How to File Tax Without an Electronic PIN

by Denise Caldwell ; Updated July 27, 2017

A PIN is a four-digit number used on electronically-submitted returns as a substitute for the taxpayer’s signature. Taxpayers self-select their PIN when they efile their returns and use the same PIN for all future efiles. However, filing a return can sometimes be a hassle if a taxpayer forgets or loses the PIN. Thankfully, there a few ways to recover your PIN or file your return without your PIN if necessary.

Step 1

Use your Adjusted Gross Income (AGI) instead of your PIN to sign your efiled return. Most online tax preparation software allows you to input either your PIN or your prior year AGI to sign the return. If you don’t have access to your PIN, just locate the AGI on your previous year’s tax return and enter it in the designated field. The AGI is located on line 21 of Form 1040A, line 37 on Form 1040, and line 4 on Form 1040EZ.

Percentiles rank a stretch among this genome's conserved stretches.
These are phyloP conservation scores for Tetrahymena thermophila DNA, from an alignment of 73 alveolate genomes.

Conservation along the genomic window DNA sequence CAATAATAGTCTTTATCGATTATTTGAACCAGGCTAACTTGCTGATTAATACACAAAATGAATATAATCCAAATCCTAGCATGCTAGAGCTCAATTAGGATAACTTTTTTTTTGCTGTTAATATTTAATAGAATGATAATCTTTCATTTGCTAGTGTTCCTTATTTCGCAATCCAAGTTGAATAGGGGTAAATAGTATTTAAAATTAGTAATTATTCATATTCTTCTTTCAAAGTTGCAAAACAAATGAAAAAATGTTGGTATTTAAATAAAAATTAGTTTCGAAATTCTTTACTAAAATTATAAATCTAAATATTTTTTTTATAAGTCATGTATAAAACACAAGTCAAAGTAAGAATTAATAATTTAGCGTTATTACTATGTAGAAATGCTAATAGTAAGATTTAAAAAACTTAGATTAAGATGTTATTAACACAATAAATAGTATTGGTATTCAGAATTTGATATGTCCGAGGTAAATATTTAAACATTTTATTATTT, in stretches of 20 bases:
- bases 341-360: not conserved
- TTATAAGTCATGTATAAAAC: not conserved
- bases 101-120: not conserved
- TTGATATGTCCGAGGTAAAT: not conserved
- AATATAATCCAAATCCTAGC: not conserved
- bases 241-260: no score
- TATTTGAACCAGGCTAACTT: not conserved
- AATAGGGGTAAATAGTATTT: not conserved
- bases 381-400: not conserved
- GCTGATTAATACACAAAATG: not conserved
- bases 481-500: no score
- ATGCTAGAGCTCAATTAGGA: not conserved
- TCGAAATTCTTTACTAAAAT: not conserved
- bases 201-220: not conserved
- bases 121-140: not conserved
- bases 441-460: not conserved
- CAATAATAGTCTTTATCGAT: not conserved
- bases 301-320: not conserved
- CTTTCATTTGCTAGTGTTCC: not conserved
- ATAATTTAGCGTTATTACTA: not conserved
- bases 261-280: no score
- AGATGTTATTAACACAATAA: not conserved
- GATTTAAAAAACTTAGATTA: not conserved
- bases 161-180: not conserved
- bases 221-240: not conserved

Step 2

Call the IRS at 800- 829-1040 to request your PIN. The PIN is reported along with the actual return, so it is possible for the IRS to retrieve the number. Be prepared for the IRS representative to ask you a series of questions including Social Security number, address, filing status, and date of birth for verification purposes. Once you’re given the PIN, file it in the same place where you normally store your prior year tax returns.

Step 3

Mail your paper return to the IRS if you are unable to locate your lost PIN or recover it from the IRS. If you are unsure where to mail your paper return, visit IRS.gov for details. The processing time frame for mailed returns is six to eight weeks as opposed to 10 days for efiled returns.

Tips

  • If this is your first time filing taxes, enter “0” in the field designated for AGI and leave the PIN field blank.

Warnings

  • If you enter an incorrect PIN, your return will be rejected and you will have to refile. You should receive an email from the online software company that you used to file the return advising you whether your return was accepted or rejected. If not, call the IRS customer service line at the aforementioned phone number.

About the Author

Denise Caldwell is a finance writer who has been writing on taxation and finance since 2006. Her articles appear regularly on websites such as Gomestic.com and MoneyNing.com. She has taken what she learned while working at the IRS to provide readers with helpful tax and finance tips. Caldwell received a Bachelor of Arts in political science from Howard University.

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